Phil Lesh and his band tackled the classic Grateful Dead LP Wake Of The Flood in its entirety last night.
Trey Anastasio’s show at the Wellmont left quite an impression on HT’s Brian Bavosa.
Dark Star Orchestra @ Wellmont Theatre, May 22
Dark Star Orchestra do what they do so well, and have done it for years, which is precisely why they’re still one of the biggest mysteries in the scene. How is it that a band with this type of built-in conceit and therefore, so much stacked against it before note one is played on a given night, sounds vital?
Credit the music, sure. The Grateful Dead catalog is an endlessly malleable and contiguous oeurve; it provides for all of Jerry’s children, with leftovers. But then that alone was never it. There are plenty of keepers of the flame, not least guys named Lesh, Weir, Kreutzmann and Hart. Hundreds of Dead cover bands can do a serviceable Uncle John’s Band and call it a night. There are more than a few who can stick the landing in the Help > Slip > Franklin’s progression and leave a Dead itch scratched. There are others who through technical prowess and verve can provide a fun approximation of Grateful Dead music from A to Z.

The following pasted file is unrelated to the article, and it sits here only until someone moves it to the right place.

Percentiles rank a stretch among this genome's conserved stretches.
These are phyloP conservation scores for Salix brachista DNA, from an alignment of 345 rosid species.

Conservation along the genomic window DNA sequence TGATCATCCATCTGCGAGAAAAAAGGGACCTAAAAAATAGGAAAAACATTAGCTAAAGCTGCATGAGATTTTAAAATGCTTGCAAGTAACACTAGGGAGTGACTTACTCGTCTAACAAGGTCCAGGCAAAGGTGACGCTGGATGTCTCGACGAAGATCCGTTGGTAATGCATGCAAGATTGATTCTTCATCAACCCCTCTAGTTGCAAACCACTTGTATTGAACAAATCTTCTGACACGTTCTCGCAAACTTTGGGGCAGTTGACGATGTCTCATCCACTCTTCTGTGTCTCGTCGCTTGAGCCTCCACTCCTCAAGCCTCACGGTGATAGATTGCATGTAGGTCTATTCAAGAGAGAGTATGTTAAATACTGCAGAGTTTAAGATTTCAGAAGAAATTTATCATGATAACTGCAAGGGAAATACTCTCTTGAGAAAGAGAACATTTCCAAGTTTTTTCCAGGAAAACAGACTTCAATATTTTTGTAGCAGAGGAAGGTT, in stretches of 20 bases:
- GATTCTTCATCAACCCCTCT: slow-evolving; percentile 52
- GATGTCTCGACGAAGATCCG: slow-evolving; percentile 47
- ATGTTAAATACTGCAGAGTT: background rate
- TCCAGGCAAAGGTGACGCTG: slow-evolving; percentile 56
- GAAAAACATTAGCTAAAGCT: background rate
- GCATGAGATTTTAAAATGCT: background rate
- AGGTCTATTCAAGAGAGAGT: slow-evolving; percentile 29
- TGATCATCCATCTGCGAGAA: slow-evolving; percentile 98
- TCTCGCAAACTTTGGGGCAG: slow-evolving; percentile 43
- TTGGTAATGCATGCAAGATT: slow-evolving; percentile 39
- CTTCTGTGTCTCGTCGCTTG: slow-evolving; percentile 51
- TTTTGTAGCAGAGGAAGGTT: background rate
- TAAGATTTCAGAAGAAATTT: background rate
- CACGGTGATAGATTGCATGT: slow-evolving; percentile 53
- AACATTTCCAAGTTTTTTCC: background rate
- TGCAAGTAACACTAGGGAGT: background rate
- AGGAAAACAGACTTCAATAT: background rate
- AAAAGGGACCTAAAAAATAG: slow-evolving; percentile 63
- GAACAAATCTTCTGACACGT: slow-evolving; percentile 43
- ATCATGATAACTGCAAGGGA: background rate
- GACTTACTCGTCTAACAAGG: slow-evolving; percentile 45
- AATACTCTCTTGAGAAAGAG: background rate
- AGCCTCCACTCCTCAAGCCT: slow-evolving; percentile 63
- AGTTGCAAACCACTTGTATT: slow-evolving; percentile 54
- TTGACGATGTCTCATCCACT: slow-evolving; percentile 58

But the great Dead cover bands thin to their most distinguished ranks after that, and Dark Star Orchestra is somewhere at the end of that thinning-out: a category of its own for the reason that it so understands the idiom of Grateful Dead music – the songcraft, the improvisational style, the set narrative, the puzzle pieces – that on a good night, it transcends what’s generally expected of even the most technically brilliant, note-perfect tribute groups. READ ON for more from Chad on DSO in Montclair…